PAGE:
Association between type 2 diabetes status and prevalence of liver steatosis and fibrosis among adults aged ≥ 40 years
BMC Endocrine Disorders volume 22, Article number: 128 (2022)
Type 2 diabetes mellitus (T2DM) and non-alcoholic fatty liver disease frequently coexist and share pathophysiological manifestations. This study aimed to explore the association between T2DM status and prevalence of liver steatosis and fibrosis, identified using the controlled attenuation parameter and liver stiffness measurement attained via liver ultrasound transient elastography.
This was a cross-sectional analysis of data collected in the National Health and Nutrition Examination Survey for 2017–2018. Multivariable logistic regression model was used to evaluate the association between T2DM and prevalence of liver steatosis and fibrosis. Subgroup analyses, stratified by sex age, race, and body mass index (BMI), were further performed.
Of the 2,780 participants aged ≥ 40 years enrolled, 749 had T2DM, and 2,031 did not. After adjustment for potential confounders, T2DM was associated with a higher prevalence of liver steatosis (OR = 1.7, 95% CI, 1.3–2.1). This T2DM-related prevalence was higher among women (OR = 1.8, 95% CI, 1.3–2.5) and in the non-Hispanic Black (OR = 1.8, 95% CI, 1.1–3.0), other race (OR = 1.9, 95% CI, 1.2–3.0), and BMI < 25 kg/m2 (OR = 2.0, 95% CI, 1.1–3.8) groups. T2DM was also associated with a significantly higher prevalence of fibrosis (OR = 2.0, 95% CI, 1.5–2.7), with this association being more prominent for the other race (OR = 2.9, 95% CI, 1.5–5.5) and BMI < 25 kg/m2 (OR = 3.3, 95% CI: 1.3–8.8) groups.
Our findings indicated a positive association between T2DM status and prevalence of hepatic steatosis and fibrosis. This association was more prominent for individuals with a BMI < 25 kg/m2 and was influenced by race-specific effects.
Non-alcoholic fatty liver disease (NAFLD) is the most common chronic liver disease and has become a major global health concern [1, 2]. In recent years, the prevalence of NAFLD has been rising progressively, along with type 2 diabetes mellitus (T2DM), which has reached epidemic levels . T2DM is recognized as one of the strongest risk factors for the progression of NAFLD to non-alcoholic steatohepatitis, advanced fibrosis, or cirrhosis . T2DM and NAFLD frequently coexist, with shared pathophysiological manifestations of excessive fat accumulation and insulin resistance .
The diagnosis of NAFLD is based on the detection of steatosis on liver biopsy and imaging techniques, after the exclusion of hepatic fatty infiltration and other causes of abnormal transaminase values via laboratory screening and medical history . As a non-invasive imaging tool, liver ultrasound transient elastography (TE) provides excellent diagnostic accuracy for liver steatosis and advanced liver diseases in adults . The latest cycle of the National Health and Nutrition Examination Survey (NHANES) includes liver ultrasound TE for the diagnosis of liver steatosis and advanced liver disease based on the controlled attenuation parameter (CAP) and liver stiffness measurement (LSM). Herein, we explored the association between T2DM status and prevalence of liver steatosis and fibrosis, indicated by the CAP and LSM, among adults aged ≥ 40 years using the NHANES database.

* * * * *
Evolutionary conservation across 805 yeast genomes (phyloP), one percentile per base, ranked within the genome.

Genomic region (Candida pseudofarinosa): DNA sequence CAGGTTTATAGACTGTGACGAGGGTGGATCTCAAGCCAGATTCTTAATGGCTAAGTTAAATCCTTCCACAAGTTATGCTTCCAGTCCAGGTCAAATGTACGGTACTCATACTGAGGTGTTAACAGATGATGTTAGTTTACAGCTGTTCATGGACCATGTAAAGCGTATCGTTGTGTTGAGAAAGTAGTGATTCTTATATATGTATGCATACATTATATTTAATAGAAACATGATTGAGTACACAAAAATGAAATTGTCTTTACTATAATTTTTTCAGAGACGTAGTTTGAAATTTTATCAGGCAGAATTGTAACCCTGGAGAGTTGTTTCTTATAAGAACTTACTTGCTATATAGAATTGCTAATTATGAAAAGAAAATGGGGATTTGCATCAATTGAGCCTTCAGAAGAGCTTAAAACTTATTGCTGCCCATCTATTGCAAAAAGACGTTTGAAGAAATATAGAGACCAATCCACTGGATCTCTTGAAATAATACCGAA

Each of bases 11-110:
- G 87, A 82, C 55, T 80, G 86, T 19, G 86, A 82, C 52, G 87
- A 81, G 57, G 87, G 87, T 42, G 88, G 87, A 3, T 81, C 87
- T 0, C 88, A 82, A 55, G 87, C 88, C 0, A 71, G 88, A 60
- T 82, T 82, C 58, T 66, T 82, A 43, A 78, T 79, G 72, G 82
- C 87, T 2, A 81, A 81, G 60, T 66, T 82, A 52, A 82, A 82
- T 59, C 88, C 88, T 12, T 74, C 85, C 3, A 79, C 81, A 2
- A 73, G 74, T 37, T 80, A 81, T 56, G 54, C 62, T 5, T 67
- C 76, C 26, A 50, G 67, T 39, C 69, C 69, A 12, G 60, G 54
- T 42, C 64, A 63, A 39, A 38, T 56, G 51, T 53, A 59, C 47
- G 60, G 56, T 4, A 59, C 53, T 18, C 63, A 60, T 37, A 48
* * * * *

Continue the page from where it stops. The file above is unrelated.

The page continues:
This cross-sectional study used data from the NHANES database (2017–2018 cycle). The NHANES is a program designed to provide objective health data of the population of the United States. The methodology and data collection for the NHANES are freely available (http://www.cdc.gov/nchs/nhanes.htm) and have been fully described . Among 3,882 adults aged ≥ 40 years whose data were available in the database, the following were excluded: 441 for whom serum glucose or glycohemoglobin (HbA1c) data were unavailable; 234 without CAP or LSM data; 375 due to the presence of hepatitis B surface antigen, hepatitis C antibody, or a history of significant alcohol consumption (men: > 30 g/day; women: > 20 g/day) , 26 aged < 30 years at the time of diabetes mellitus (DM) onset; and 26 without body mass index (BMI) data. We included 2,780 participants in the final analysis.
The National Center for Health Statistics Research Ethics Review Board approved the survey protocol and all participants provided written informed consent for data collection and the use of their information for research.
Our study is compliant with the Guidelines for the STrengthening the Reporting of OBservational studies in Epidemiology (STROBE) guidelines .
The exposure for our study is the T2DM status, defined according to the following criteria: participants being informed that they had DM by their doctor, age at time of DM diagnosis ≥ 30 years; and/or a HbA1c level ≥ 6.5% . Outcomes on liver ultrasound TE were measured using a FibroScan® system (model 502, V2 Touch) and included CAP, with a value ≥ 274 dB/m indicative of liver steatosis , and LSM, with a median value ≥ 8 kPa indicative of significant fibrosis , provided by the liver ultrasound TE on a FibroScan® model 502 V2 Touch equipped with a medium or extra large probe. The following demographic and clinical variables were also collected as covariates in our analyses: age; sex; race; level of education; ratio of family income to poverty; level of moderate recreational activities; history of smoking ≥ 100 cigarettes; BMI; and blood urea nitrogen (BUN) levels, total cholesterol, uric acid, gamma-glutamyl transpeptidase (GGT), aspartic acid transferase, alanine amino transferase (ALT), alkaline phosphatase (ALP), and serum glucose.
All analyses were performed using statistical software R (version 3.4.3) and EmpowerStats (X&Y Solutions, Boston, MA), with a P-value < 0.05 considered significant. Multivariable logistic regression model was used to evaluate the association between T2DM status and prevalence of liver steatosis and fibrosis. Three statistical models were constructed: model 1, no adjustment for covariates; model 2, adjusted for age, sex, and race; and model 3, adjusted for all covariates presented in Table 1. Subgroup analyses, stratified by sex, age, race and, BMI were further performed.
The characteristics of the study sample, according to T2DM status, are presented in Table 1. Of the 2,780 participants enrolled, 749 had a diagnosis of T2DM, with the other 2,031 classified in the non-DM group. Compared to the non-DM group, participants with T2DM were older, had a higher BMI and levels of ALP, ALT, GGT, uric acid, and BUN, had higher CAP and LSM values, a higher proportion of liver steatosis and significant fibrosis, and a lower level of total cholesterol.
Association between T2DM status and CAP